Sample Preparation for Environmental Analysis in Solids (Soils, Sediments, and Sludges)
Environment: Water and Waste
Published Online: 15 SEP 2006
Copyright © 2000 John Wiley & Sons, Ltd. All rights reserved.
Encyclopedia of Analytical Chemistry
How to Cite
Kimbrough, D. E. 2006. Sample Preparation for Environmental Analysis in Solids (Soils, Sediments, and Sludges). Encyclopedia of Analytical Chemistry. .
- Published Online: 15 SEP 2006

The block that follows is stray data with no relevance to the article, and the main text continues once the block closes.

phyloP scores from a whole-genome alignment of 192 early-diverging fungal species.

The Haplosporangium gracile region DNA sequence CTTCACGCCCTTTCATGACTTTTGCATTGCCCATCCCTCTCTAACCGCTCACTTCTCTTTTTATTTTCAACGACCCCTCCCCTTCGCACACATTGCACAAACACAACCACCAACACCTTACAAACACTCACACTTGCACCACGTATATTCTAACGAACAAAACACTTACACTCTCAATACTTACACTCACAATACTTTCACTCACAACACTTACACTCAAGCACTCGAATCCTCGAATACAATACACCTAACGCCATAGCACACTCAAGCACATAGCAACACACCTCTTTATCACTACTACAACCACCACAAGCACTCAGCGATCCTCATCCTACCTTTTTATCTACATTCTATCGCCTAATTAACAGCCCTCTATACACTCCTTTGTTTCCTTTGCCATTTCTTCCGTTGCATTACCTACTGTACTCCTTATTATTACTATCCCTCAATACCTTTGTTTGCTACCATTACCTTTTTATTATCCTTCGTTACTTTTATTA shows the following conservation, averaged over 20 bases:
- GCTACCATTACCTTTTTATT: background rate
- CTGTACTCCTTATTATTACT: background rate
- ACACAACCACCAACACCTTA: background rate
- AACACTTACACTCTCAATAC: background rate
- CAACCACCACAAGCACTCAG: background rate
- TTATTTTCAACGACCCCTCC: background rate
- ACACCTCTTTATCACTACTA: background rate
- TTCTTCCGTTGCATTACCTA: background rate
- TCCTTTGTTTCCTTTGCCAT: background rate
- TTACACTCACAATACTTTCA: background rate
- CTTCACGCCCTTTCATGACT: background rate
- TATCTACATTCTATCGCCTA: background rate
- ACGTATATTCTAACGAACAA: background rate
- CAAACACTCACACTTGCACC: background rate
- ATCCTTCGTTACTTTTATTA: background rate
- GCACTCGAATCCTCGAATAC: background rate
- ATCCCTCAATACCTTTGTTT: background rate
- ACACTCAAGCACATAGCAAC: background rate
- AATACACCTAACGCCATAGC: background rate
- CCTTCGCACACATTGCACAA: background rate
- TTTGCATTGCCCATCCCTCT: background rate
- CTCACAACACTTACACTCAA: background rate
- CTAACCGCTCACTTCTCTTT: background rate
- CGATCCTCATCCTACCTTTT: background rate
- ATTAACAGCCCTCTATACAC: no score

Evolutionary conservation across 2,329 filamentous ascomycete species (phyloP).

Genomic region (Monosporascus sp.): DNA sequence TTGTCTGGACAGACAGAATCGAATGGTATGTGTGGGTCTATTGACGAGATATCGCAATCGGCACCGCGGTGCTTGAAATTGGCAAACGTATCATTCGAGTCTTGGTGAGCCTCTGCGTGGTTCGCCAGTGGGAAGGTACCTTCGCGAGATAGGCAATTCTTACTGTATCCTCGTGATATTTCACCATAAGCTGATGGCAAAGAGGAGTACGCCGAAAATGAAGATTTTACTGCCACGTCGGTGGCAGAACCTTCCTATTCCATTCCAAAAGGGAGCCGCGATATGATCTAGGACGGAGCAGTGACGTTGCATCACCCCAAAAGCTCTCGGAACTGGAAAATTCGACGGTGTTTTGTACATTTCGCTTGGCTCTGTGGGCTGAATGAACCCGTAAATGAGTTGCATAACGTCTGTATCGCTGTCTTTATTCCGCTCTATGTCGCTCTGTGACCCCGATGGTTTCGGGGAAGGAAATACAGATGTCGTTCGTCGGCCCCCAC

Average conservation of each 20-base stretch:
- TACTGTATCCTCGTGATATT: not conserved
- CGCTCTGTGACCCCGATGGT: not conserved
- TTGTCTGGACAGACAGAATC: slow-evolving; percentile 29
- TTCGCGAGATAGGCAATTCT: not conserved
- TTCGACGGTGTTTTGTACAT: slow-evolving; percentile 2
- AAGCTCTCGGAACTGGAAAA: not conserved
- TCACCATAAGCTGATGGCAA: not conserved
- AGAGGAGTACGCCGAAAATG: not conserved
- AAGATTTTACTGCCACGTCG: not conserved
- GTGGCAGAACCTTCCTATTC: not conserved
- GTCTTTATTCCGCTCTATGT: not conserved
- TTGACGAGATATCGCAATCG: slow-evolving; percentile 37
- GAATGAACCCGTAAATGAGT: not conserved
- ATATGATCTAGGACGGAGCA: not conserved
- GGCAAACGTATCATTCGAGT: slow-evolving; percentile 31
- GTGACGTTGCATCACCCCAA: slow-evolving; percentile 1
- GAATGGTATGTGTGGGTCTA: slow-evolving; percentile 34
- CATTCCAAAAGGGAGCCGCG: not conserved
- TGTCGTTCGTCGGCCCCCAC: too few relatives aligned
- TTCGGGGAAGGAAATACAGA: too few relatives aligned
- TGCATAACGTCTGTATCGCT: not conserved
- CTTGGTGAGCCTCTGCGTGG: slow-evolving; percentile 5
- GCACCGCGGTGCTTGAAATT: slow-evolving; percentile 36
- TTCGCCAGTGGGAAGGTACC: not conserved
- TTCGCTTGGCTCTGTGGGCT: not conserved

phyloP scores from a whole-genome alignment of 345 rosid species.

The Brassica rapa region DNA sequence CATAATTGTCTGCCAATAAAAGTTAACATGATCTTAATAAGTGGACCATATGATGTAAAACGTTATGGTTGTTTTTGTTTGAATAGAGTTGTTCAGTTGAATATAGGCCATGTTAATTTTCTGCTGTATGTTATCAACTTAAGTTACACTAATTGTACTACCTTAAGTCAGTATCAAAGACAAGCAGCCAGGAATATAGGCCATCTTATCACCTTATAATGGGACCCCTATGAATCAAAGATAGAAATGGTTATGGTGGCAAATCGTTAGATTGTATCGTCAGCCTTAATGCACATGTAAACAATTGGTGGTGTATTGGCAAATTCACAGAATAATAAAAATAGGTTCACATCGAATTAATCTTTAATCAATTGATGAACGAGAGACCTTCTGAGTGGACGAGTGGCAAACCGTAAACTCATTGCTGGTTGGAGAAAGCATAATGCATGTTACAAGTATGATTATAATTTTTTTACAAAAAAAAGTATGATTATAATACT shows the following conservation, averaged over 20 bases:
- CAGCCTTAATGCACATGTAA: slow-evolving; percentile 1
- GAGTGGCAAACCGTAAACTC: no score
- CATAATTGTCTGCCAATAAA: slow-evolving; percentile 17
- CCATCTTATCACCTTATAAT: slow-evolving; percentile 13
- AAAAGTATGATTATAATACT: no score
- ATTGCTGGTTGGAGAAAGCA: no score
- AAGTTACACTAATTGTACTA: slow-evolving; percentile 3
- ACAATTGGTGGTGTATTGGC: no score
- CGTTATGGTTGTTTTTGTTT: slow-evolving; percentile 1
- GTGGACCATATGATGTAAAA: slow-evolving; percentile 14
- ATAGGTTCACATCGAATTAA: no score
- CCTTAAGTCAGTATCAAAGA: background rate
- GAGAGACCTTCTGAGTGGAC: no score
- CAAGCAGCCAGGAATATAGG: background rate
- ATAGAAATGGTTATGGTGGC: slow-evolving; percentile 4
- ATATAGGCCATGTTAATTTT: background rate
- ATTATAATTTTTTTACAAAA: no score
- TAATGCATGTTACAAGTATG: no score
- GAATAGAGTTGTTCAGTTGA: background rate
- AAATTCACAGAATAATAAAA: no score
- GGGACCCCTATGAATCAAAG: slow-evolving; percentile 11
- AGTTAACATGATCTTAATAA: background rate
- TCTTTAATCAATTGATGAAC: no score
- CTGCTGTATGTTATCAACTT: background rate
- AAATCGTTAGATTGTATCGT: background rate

The purpose of the analysis of environmental contaminants, such as pesticides, organic solvents, and toxic elements, in solids is to provide the basis for certain environmental decisions. Thus, the needs of the end user of the analytical procedures are the guide to understanding sample preparation. Two common goals for end users are regulatory compliance and data comparability, which is why it is very common to use standardized analytical procedures. There are two steps in the analysis of solids, the separation of analytes of interest from the rest of the sample and then the instrumental analysis of the analytes. The first step is the topic of this article. More than any other medium, solids are subject to severe matrix effects. The sample matrix is the portion of the sample not of interest except to the extent it affects the analysis of the portion that is of interest. Matrix effects can include reactions that prevent the separation of the analytes from the sample matrix or the inclusion of nontarget materials that interfere with the instrumental analysis. Other issues with sample matrix include heterogeneity and moisture content. A heterogeneous sample can give unrepresentative results and the moisture content can change over time and lead to variable results. These issues are often dealt with by drying and homogenization. The two most common types of analyte that require sample preparation are elements (e.g. copper and lead) and nonvolatile organic compound (NOC) (e.g. pesticides and polychlorinated biphenyls (PCBs)). Acid digestion is the most common sample preparation for elemental analysis. The acid must be aggressive enough to break the bonds between the analyte and the matrix and it must yield a form of the element soluble in the acid. NOCs are generally extracted from the sample matrix by organic solvents. The extraction solvent must be more soluble to the analyte than the sample matrix and the solvent must be able to penetrate into the sample matrix in order to solubilize the analyte. Thus the correct selection of acids and extraction solvents is the key to successful extraction